Working at the intersection of food and science, we come across a LOT of scientific jargon and terminology, from chemical processes (see: nixtamalization), to physical phenomena, to species names (see: Aspergillus oryzae). We’ll be sharing many of these fun words with you in this ongoing series, Word of the Week. Get ready to impress at your next cocktail party.
When you hold a fresh-baked cookie up to your nose and inhale its rich, toasted aroma, that’s smelling—also known as olfaction. When you eat a bite of said cookie and relish its chocolatey, buttery flavor, that’s smelling too, of a slightly different type. As you chew, you will continue to breathe in and out, and when you breathe out, the odor of the cookie flows from your mouth directly into your nasal cavity, via a passage at the back of your mouth called the nasopharynx. Because of that backwards approach, this type of smelling is known as retronasal olfaction. Smelling what’s already in your mouth, as opposed to what’s around you, is a powerful, and less appreciated, way to smell.
Since retronasal smelling happens in sync with the taste buds’ tasting of food, the two sets of sensations, one from the nose and one from the mouth, are perceived by the brain as a single experience. The tastes sensed by the tongue—sweetness, saltiness, bitterness, sourness, and umami—merge with the more complex signals sent by the thousands of aroma compounds distinguishable by the brain, to create the composite phenomenon we know simply as flavor.
In his comprehensive book Neurogastronomy, Gordon Shepherd writes that, because retronasal smell works in tandem with taste, and because it’s actively stimulated by chewing, “it can truly be considered a separate type of smell.” Experiments have shown that the two types of smelling behave differently—a scent that’s familiar through the nostrils may not be recognizable at all when it comes in through the mouth. Even though it’s the same aroma molecule, the way the brain forms its impression of the scent depends completely on whether it comes in through the nose or, in the process of chewing, through the nasopharynx. In fact, there are particular regions of the brain that are only activated when you taste and retro-smell a food at the same time.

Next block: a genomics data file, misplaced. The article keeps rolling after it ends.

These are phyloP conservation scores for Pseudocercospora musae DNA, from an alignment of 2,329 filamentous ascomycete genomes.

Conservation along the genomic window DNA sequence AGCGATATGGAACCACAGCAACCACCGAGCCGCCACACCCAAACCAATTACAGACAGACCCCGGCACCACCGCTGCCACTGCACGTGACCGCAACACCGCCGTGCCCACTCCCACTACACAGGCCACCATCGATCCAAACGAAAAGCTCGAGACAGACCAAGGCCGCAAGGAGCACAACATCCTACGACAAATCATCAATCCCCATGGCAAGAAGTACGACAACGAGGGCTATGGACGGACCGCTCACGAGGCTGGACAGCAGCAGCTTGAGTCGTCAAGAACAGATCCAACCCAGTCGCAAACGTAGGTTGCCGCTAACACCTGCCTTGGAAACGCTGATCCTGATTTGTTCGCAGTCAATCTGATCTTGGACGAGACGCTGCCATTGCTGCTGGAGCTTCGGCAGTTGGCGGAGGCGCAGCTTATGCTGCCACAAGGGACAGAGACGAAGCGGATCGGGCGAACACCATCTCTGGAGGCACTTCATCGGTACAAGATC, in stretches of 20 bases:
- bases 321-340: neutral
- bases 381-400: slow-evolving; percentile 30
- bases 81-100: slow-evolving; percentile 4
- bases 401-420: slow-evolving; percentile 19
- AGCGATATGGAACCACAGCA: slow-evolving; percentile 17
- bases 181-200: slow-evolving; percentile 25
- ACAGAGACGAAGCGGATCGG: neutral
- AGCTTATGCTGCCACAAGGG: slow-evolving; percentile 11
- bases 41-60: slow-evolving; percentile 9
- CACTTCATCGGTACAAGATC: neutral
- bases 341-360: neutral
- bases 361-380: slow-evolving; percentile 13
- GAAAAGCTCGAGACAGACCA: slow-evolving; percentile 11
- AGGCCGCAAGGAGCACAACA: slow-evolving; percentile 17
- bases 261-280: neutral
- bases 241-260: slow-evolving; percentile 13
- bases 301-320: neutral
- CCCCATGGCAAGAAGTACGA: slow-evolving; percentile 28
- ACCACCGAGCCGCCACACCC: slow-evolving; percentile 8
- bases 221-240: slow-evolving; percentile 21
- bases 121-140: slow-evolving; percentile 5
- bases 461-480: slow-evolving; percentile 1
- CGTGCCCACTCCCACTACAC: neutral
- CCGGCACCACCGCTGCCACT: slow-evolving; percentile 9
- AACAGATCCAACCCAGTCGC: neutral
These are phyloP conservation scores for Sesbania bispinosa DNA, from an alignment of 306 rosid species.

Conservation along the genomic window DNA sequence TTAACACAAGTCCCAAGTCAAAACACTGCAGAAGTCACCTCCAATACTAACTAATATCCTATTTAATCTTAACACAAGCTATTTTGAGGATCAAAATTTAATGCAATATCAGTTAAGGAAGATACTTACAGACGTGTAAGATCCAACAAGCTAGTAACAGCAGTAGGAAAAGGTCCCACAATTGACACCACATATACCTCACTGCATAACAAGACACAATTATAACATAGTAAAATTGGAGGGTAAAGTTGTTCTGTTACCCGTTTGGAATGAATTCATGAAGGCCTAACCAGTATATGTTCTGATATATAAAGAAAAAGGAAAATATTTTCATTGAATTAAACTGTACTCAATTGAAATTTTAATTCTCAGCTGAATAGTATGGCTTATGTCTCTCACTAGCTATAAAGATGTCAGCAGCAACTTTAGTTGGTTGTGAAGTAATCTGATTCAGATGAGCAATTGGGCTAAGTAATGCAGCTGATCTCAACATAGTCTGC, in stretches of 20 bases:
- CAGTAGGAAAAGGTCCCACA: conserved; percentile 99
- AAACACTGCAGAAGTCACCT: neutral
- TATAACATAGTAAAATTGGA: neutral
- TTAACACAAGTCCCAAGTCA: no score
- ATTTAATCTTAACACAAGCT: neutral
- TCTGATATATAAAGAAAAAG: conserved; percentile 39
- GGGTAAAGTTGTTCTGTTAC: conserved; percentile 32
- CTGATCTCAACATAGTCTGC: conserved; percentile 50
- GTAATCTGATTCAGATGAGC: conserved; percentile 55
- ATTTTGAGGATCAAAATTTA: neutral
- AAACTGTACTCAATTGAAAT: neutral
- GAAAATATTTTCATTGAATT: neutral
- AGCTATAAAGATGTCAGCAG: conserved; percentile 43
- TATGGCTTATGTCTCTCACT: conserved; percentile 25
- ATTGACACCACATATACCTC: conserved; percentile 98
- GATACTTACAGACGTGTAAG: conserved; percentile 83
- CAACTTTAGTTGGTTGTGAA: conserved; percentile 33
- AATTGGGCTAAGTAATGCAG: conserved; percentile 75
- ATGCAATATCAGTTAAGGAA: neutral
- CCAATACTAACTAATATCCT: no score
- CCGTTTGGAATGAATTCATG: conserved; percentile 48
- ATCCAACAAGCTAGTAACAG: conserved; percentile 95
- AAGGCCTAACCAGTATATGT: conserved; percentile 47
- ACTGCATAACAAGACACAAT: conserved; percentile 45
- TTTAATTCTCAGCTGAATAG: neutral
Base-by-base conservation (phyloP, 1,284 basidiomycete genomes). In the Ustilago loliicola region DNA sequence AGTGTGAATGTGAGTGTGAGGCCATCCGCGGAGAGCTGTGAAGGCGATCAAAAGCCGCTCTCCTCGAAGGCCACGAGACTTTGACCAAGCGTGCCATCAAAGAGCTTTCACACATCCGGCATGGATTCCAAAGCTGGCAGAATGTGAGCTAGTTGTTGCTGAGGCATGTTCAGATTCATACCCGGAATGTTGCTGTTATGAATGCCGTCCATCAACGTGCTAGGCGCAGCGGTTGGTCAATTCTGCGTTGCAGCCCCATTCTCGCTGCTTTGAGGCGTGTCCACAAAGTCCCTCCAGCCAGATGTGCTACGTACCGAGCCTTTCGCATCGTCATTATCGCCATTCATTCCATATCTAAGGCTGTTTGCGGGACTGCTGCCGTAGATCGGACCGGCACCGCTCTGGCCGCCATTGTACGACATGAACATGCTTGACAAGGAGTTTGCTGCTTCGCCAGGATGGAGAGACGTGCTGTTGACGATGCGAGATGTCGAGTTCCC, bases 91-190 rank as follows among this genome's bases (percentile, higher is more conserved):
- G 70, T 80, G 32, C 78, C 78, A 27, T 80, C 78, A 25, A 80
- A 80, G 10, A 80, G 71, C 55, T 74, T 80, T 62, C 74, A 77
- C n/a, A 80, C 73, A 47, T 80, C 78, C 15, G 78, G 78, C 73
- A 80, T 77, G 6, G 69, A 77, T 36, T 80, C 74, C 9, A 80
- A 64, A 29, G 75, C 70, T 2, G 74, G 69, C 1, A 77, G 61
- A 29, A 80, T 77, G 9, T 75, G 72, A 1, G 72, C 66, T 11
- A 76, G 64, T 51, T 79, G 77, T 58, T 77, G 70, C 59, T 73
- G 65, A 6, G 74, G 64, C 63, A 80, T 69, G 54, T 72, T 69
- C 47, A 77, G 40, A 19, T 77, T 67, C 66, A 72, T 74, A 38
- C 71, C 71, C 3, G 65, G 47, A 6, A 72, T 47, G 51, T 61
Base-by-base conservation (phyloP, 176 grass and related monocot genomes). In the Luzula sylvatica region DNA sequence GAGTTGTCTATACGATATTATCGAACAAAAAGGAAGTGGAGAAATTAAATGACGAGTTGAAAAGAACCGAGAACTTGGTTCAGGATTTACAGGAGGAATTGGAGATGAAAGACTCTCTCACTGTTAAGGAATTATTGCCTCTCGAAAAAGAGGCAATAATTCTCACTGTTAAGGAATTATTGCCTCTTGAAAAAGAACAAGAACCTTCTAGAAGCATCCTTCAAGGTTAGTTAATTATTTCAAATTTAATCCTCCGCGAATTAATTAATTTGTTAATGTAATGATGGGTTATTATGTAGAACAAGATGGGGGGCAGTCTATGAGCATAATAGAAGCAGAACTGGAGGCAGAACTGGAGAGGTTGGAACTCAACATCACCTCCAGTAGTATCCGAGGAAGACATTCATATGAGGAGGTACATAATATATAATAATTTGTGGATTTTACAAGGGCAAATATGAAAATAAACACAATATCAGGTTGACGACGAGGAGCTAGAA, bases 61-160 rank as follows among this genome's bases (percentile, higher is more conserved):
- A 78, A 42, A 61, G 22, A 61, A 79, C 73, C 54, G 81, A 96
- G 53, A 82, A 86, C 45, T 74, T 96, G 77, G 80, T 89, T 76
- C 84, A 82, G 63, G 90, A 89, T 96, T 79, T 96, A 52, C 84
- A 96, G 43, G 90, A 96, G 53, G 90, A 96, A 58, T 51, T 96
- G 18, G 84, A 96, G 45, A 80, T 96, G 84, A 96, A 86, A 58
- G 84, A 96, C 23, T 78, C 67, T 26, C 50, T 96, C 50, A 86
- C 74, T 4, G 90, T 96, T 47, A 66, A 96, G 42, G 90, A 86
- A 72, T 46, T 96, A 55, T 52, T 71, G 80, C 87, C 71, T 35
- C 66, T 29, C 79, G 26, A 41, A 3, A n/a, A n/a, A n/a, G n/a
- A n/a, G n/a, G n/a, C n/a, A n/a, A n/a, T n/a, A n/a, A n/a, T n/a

Retronasal smelling is essential to the perception of food—without it, we can’t really detect flavor. That’s why, if you close your eyes, hold your nose, and eat a jellybean, you can’t tell what flavor bean it is—just that it’s sweet. Once you release your nose and take a breath, the flavor is immediately apparent. (Try this test with jellybeans, if you haven’t. It’s cool.) That’s also why avid tasters of wine, coffee, soup, and so forth, slurp and swirl each sip, to maximize the amount of airflow—and thus aroma— that gets into the nasal passage. We do the same here at Cook’s Illustrated during tastings. While smacking your mouth when eating at a restaurant wins you no points, in the test kitchen it might just make you better at your job.
And, to distinguish it from the retronasal kind, scientists call regular smelling through your nostrils orthonasal olfaction. Breathe in, breathe out.
Graphics by Sophie Greenspan.